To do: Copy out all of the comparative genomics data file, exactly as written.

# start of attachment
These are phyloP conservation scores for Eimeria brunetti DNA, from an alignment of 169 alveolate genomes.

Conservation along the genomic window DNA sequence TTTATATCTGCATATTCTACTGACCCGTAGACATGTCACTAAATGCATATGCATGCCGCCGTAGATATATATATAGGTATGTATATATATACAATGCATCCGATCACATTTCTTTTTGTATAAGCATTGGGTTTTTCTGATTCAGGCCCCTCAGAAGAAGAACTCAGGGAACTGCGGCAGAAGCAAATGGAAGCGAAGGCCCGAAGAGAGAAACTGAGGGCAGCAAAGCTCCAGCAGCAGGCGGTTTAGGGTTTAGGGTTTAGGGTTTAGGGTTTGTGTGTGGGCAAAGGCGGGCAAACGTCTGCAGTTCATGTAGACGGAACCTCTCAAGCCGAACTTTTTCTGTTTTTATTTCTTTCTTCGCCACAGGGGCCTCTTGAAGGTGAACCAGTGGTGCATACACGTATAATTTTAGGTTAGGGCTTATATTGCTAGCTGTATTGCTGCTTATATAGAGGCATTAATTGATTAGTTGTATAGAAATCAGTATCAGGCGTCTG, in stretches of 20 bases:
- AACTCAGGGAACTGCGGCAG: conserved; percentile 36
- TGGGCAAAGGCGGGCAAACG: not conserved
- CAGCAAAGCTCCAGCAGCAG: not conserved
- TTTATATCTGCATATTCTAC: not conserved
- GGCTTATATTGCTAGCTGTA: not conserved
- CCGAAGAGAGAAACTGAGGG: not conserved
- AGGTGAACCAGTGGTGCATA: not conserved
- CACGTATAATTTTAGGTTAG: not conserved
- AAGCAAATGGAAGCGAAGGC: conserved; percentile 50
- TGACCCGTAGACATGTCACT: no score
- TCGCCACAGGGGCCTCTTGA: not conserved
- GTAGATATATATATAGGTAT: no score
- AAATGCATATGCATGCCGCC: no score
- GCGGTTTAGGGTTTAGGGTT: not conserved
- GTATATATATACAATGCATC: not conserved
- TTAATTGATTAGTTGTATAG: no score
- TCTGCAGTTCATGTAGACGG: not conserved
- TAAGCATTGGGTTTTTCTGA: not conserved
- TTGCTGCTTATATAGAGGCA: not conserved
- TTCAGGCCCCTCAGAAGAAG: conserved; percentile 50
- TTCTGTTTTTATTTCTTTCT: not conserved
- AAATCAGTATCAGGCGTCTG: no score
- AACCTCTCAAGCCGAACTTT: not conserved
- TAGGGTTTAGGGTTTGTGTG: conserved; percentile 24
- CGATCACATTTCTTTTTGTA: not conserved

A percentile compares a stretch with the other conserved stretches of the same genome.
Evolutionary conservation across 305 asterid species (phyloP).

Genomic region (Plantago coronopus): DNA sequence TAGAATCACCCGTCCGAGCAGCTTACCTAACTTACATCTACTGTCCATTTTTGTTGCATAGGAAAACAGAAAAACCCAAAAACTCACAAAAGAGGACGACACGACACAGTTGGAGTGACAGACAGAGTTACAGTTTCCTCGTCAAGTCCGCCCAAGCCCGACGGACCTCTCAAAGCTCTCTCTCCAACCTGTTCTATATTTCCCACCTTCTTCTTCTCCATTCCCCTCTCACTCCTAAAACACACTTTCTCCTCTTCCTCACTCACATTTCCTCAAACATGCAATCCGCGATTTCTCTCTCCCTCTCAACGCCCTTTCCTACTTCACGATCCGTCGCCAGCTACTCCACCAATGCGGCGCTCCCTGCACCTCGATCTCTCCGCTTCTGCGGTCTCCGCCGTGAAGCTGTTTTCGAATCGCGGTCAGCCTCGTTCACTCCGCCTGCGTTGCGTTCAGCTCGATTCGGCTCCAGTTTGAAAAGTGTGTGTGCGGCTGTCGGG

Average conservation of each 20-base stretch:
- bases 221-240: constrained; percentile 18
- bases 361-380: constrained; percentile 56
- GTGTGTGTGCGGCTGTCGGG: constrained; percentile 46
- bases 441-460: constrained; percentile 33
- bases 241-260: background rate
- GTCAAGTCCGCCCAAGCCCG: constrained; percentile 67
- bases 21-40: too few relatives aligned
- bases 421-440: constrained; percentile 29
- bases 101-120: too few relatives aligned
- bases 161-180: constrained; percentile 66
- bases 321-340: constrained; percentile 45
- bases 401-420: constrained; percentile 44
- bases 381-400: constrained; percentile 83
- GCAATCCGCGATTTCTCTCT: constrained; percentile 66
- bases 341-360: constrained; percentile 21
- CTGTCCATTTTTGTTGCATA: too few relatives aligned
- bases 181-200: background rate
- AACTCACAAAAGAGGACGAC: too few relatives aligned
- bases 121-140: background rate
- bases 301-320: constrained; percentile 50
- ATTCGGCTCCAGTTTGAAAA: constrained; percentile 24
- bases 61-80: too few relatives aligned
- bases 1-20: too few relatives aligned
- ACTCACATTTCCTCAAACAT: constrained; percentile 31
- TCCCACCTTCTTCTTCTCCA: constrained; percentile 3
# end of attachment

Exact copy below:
These are phyloP conservation scores for Eimeria brunetti DNA, from an alignment of 169 alveolate genomes.

Conservation along the genomic window DNA sequence TTTATATCTGCATATTCTACTGACCCGTAGACATGTCACTAAATGCATATGCATGCCGCCGTAGATATATATATAGGTATGTATATATATACAATGCATCCGATCACATTTCTTTTTGTATAAGCATTGGGTTTTTCTGATTCAGGCCCCTCAGAAGAAGAACTCAGGGAACTGCGGCAGAAGCAAATGGAAGCGAAGGCCCGAAGAGAGAAACTGAGGGCAGCAAAGCTCCAGCAGCAGGCGGTTTAGGGTTTAGGGTTTAGGGTTTAGGGTTTGTGTGTGGGCAAAGGCGGGCAAACGTCTGCAGTTCATGTAGACGGAACCTCTCAAGCCGAACTTTTTCTGTTTTTATTTCTTTCTTCGCCACAGGGGCCTCTTGAAGGTGAACCAGTGGTGCATACACGTATAATTTTAGGTTAGGGCTTATATTGCTAGCTGTATTGCTGCTTATATAGAGGCATTAATTGATTAGTTGTATAGAAATCAGTATCAGGCGTCTG, in stretches of 20 bases:
- AACTCAGGGAACTGCGGCAG: conserved; percentile 36
- TGGGCAAAGGCGGGCAAACG: not conserved
- CAGCAAAGCTCCAGCAGCAG: not conserved
- TTTATATCTGCATATTCTAC: not conserved
- GGCTTATATTGCTAGCTGTA: not conserved
- CCGAAGAGAGAAACTGAGGG: not conserved
- AGGTGAACCAGTGGTGCATA: not conserved
- CACGTATAATTTTAGGTTAG: not conserved
- AAGCAAATGGAAGCGAAGGC: conserved; percentile 50
- TGACCCGTAGACATGTCACT: no score
- TCGCCACAGGGGCCTCTTGA: not conserved
- GTAGATATATATATAGGTAT: no score
- AAATGCATATGCATGCCGCC: no score
- GCGGTTTAGGGTTTAGGGTT: not conserved
- GTATATATATACAATGCATC: not conserved
- TTAATTGATTAGTTGTATAG: no score
- TCTGCAGTTCATGTAGACGG: not conserved
- TAAGCATTGGGTTTTTCTGA: not conserved
- TTGCTGCTTATATAGAGGCA: not conserved
- TTCAGGCCCCTCAGAAGAAG: conserved; percentile 50
- TTCTGTTTTTATTTCTTTCT: not conserved
- AAATCAGTATCAGGCGTCTG: no score
- AACCTCTCAAGCCGAACTTT: not conserved
- TAGGGTTTAGGGTTTGTGTG: conserved; percentile 24
- CGATCACATTTCTTTTTGTA: not conserved

A percentile compares a stretch with the other conserved stretches of the same genome.
Evolutionary conservation across 305 asterid species (phyloP).

Genomic region (Plantago coronopus): DNA sequence TAGAATCACCCGTCCGAGCAGCTTACCTAACTTACATCTACTGTCCATTTTTGTTGCATAGGAAAACAGAAAAACCCAAAAACTCACAAAAGAGGACGACACGACACAGTTGGAGTGACAGACAGAGTTACAGTTTCCTCGTCAAGTCCGCCCAAGCCCGACGGACCTCTCAAAGCTCTCTCTCCAACCTGTTCTATATTTCCCACCTTCTTCTTCTCCATTCCCCTCTCACTCCTAAAACACACTTTCTCCTCTTCCTCACTCACATTTCCTCAAACATGCAATCCGCGATTTCTCTCTCCCTCTCAACGCCCTTTCCTACTTCACGATCCGTCGCCAGCTACTCCACCAATGCGGCGCTCCCTGCACCTCGATCTCTCCGCTTCTGCGGTCTCCGCCGTGAAGCTGTTTTCGAATCGCGGTCAGCCTCGTTCACTCCGCCTGCGTTGCGTTCAGCTCGATTCGGCTCCAGTTTGAAAAGTGTGTGTGCGGCTGTCGGG

Average conservation of each 20-base stretch:
- bases 221-240: constrained; percentile 18
- bases 361-380: constrained; percentile 56
- GTGTGTGTGCGGCTGTCGGG: constrained; percentile 46
- bases 441-460: constrained; percentile 33
- bases 241-260: background rate
- GTCAAGTCCGCCCAAGCCCG: constrained; percentile 67
- bases 21-40: too few relatives aligned
- bases 421-440: constrained; percentile 29
- bases 101-120: too few relatives aligned
- bases 161-180: constrained; percentile 66
- bases 321-340: constrained; percentile 45
- bases 401-420: constrained; percentile 44
- bases 381-400: constrained; percentile 83
- GCAATCCGCGATTTCTCTCT: constrained; percentile 66
- bases 341-360: constrained; percentile 21
- CTGTCCATTTTTGTTGCATA: too few relatives aligned
- bases 181-200: background rate
- AACTCACAAAAGAGGACGAC: too few relatives aligned
- bases 121-140: background rate
- bases 301-320: constrained; percentile 50
- ATTCGGCTCCAGTTTGAAAA: constrained; percentile 24
- bases 61-80: too few relatives aligned
- bases 1-20: too few relatives aligned
- ACTCACATTTCCTCAAACAT: constrained; percentile 31
- TCCCACCTTCTTCTTCTCCA: constrained; percentile 3